NASA Supports Technology Breakthroughs, Small Businesses and the American Economy
March 15, 2012
11:30 AM EST
When you think of great American innovators, you think of names like Edison, Ford, Bell and Jobs. But the world’s next great technological breakthrough might be coming to life at this very moment in the basement of an unknown visionary somewhere in America. According to a recent article in the Dayton (Ohio) Daily News, that is exactly how Cornerstone Research Group (CRG) got started in 1997. With the help of NASA and a unique Federal initiative – the Small Business Innovation Research program (SBIR) -- CRG, which specializes in advanced materials, system engineering and manufacturing technologies, has grown from one man’s basement dream to a company with more than 60 employees, three spin-off subsidiaries and annual revenues of more than $10 million.
As President Obama’s Strategy for American Innovation says: “We can create the jobs and industries of the future by doing what America does best – investing in the creativity and imagination of our people.” That is exactly what SBIR does. Established in 1982 and administered by the Small Business Administration, SBIR’s mission is to support scientific excellence and technological innovation through the investment of Federal research funds in critical American priorities to build a strong national economy. Each year, NASA and the 10 other Federal agencies with extramural research and development (R & D) budgets that exceed $100 million are required to allocate 2.5% of their R&D budgets to small businesses. Since its inception, the SBIR program has awarded more than $26.9 billion. And according to the Dayton Daily News, from 2007 to 2010, nearly $93 million in federal SBIR funds went to 55 Dayton-area companies, including CRG.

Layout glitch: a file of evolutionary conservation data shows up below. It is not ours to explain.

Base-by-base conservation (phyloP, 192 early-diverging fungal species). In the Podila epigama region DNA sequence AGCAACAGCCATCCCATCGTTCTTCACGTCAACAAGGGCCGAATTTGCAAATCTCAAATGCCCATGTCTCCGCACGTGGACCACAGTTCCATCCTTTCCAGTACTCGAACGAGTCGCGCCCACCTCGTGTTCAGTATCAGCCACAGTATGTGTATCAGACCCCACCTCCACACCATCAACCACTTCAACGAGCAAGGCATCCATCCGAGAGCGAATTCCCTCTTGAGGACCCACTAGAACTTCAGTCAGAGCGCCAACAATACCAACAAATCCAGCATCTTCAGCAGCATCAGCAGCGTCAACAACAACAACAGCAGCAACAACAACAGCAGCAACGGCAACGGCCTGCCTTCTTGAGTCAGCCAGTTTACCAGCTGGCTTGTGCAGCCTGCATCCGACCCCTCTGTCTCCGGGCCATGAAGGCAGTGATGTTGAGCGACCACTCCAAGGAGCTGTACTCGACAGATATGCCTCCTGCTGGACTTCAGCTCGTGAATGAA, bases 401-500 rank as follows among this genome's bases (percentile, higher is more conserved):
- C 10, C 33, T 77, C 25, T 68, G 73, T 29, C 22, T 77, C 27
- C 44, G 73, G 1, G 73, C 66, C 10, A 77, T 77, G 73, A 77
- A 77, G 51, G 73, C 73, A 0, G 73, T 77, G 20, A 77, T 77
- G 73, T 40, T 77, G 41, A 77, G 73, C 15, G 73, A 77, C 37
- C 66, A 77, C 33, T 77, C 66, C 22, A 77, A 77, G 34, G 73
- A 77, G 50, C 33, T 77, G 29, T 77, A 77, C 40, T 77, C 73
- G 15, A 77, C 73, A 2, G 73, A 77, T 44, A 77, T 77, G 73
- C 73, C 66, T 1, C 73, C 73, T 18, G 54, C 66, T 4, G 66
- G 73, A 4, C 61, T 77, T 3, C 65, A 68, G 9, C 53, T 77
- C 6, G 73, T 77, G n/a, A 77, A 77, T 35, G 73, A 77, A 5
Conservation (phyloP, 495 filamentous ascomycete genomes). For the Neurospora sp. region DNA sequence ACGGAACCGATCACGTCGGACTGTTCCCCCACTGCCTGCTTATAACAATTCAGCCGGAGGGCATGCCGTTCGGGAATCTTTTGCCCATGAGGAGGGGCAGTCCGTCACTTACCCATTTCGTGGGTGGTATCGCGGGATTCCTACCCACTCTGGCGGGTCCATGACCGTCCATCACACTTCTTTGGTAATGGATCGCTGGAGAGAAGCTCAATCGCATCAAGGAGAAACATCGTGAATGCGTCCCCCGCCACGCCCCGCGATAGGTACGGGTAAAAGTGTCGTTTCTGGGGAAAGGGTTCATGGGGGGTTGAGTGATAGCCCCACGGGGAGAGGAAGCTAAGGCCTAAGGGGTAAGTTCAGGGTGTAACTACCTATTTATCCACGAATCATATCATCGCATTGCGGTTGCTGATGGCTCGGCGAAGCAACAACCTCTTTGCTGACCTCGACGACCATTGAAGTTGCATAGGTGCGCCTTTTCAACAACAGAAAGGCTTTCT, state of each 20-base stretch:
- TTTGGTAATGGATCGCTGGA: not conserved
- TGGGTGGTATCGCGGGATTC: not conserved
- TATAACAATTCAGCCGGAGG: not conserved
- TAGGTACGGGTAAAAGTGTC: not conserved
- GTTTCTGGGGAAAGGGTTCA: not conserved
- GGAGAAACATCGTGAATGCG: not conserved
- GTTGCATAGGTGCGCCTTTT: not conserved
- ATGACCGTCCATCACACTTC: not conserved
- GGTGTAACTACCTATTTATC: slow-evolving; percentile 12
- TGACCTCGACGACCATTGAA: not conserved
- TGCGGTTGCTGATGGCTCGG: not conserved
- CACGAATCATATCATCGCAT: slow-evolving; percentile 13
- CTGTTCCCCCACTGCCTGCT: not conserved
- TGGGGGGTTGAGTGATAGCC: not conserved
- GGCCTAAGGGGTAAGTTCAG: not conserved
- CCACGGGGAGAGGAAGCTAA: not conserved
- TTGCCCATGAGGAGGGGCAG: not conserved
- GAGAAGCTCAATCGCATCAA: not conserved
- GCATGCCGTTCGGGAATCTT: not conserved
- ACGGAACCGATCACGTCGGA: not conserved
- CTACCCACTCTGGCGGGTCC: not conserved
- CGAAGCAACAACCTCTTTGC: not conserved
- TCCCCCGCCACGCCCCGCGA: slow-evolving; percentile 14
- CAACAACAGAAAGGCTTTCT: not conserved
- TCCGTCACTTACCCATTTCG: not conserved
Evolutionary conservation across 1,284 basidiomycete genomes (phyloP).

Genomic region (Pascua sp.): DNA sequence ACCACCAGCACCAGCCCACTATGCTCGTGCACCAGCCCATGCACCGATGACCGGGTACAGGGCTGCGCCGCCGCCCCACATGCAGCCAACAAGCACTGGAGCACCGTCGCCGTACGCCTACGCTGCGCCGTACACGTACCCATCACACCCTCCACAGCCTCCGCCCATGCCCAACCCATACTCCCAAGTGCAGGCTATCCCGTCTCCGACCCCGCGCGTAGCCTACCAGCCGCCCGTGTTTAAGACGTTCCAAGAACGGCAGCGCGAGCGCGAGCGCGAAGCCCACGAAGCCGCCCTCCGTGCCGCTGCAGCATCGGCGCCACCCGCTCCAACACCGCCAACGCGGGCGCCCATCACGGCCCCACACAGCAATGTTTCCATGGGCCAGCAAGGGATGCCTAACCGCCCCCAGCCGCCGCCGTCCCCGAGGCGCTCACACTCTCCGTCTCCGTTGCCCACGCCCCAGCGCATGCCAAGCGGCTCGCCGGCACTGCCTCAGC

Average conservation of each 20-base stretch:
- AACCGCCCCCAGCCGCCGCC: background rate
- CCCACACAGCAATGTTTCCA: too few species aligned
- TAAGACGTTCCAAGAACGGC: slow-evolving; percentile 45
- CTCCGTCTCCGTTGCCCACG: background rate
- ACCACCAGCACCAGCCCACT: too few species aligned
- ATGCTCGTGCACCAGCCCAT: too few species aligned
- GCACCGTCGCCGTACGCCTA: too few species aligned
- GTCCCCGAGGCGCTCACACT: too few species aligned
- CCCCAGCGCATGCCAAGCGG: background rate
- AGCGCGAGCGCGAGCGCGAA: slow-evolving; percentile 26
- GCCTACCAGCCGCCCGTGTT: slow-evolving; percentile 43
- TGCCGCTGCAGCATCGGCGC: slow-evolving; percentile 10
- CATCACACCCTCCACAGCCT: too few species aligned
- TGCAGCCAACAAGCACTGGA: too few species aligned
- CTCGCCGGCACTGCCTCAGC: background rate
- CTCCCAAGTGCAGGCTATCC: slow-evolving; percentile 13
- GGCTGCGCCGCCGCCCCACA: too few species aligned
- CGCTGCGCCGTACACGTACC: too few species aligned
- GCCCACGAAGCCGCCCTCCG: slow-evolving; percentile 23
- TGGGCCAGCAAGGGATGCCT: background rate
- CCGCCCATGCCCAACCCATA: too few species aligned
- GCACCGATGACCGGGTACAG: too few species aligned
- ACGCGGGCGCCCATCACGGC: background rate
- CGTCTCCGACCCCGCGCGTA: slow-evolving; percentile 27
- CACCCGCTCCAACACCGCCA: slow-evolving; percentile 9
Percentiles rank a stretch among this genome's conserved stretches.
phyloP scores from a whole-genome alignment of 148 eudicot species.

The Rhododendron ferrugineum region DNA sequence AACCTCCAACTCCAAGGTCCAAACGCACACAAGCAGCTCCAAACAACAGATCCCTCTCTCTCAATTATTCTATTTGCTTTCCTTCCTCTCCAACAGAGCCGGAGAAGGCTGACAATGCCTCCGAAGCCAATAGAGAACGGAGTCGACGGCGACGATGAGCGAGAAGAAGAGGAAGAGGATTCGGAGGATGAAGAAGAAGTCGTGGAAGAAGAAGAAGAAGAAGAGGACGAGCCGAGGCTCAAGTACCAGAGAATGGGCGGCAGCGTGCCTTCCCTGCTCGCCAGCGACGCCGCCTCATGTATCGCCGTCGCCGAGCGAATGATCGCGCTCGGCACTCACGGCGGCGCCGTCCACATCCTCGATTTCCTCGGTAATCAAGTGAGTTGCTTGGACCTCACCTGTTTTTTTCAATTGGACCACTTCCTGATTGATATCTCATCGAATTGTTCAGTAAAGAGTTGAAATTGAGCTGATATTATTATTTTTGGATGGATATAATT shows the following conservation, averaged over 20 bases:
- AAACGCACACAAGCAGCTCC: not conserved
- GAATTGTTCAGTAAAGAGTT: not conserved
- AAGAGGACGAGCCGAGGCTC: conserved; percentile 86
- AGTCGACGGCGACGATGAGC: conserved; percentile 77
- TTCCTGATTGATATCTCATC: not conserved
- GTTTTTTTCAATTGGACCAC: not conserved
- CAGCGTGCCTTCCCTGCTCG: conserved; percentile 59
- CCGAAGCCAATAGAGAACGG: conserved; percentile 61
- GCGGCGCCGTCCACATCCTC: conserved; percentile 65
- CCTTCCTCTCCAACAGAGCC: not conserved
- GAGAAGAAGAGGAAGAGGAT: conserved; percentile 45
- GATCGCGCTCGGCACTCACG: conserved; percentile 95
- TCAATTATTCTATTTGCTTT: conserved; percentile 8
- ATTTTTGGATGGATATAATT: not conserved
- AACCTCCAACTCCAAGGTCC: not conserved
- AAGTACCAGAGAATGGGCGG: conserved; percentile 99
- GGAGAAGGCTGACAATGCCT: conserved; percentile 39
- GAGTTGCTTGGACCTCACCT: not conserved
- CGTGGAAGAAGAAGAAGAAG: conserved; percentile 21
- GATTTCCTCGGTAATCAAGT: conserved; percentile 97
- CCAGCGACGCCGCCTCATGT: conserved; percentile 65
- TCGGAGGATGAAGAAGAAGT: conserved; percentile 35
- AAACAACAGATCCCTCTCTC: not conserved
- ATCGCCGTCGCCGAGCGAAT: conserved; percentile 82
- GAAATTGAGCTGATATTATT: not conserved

The work CRG has done for NASA has led to several successful commercial spin-offs. As reported in the Dayton Daily News, “A $70,000 NASA SBIR award in 2005 for flexible, heat-activated structural patches led to two commercial products known as Rubbn’Repair and Rec’Repair that are used in the automotive and outdoor adventure markets.”
NASA created its own Space Technology Program (pdf) in 2011 and has since funded roughly 1,000 technology projects, involving thousands of engineers and technologists. It is clear, NASA’s Space Technology and SBIR successes in Dayton, Ohio and across the nation are critical to the creation of new products and services, new businesses and industries and high quality jobs. All of this is helping to stimulate the American economy and enhance our global competitiveness.